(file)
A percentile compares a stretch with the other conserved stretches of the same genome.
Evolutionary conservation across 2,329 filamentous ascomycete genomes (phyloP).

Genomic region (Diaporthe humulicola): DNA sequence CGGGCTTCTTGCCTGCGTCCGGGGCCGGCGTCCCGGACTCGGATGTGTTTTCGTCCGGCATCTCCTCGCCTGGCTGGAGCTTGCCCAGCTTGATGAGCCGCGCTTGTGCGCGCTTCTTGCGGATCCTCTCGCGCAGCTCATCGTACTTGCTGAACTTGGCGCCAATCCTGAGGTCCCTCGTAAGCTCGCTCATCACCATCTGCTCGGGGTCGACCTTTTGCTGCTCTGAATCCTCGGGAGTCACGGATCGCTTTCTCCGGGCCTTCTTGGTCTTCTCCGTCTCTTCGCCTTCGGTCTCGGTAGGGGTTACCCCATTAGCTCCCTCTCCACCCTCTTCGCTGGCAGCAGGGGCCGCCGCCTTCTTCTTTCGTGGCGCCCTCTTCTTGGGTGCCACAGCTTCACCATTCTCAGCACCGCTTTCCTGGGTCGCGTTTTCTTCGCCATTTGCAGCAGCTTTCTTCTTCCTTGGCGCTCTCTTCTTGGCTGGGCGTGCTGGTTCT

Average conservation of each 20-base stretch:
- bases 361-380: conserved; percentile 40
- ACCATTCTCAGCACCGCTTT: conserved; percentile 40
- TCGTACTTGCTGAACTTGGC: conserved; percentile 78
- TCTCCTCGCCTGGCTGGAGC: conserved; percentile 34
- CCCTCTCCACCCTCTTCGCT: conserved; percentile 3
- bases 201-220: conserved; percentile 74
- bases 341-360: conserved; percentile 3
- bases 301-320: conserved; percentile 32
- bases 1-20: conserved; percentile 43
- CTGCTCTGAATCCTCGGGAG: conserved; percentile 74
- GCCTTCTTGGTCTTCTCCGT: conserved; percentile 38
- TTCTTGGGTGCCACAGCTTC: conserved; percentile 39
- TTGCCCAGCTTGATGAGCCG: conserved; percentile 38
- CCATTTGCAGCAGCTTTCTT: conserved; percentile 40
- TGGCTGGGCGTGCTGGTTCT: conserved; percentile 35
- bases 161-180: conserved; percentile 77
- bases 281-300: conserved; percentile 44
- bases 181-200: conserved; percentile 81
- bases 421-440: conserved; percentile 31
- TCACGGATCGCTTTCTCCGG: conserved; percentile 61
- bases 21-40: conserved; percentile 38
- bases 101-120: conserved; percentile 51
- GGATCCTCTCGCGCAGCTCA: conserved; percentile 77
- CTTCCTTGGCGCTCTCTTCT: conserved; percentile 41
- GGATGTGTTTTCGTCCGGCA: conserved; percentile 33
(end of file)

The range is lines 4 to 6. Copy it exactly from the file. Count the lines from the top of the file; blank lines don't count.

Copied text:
Average conservation of each 20-base stretch:
- bases 361-380: conserved; percentile 40
- ACCATTCTCAGCACCGCTTT: conserved; percentile 40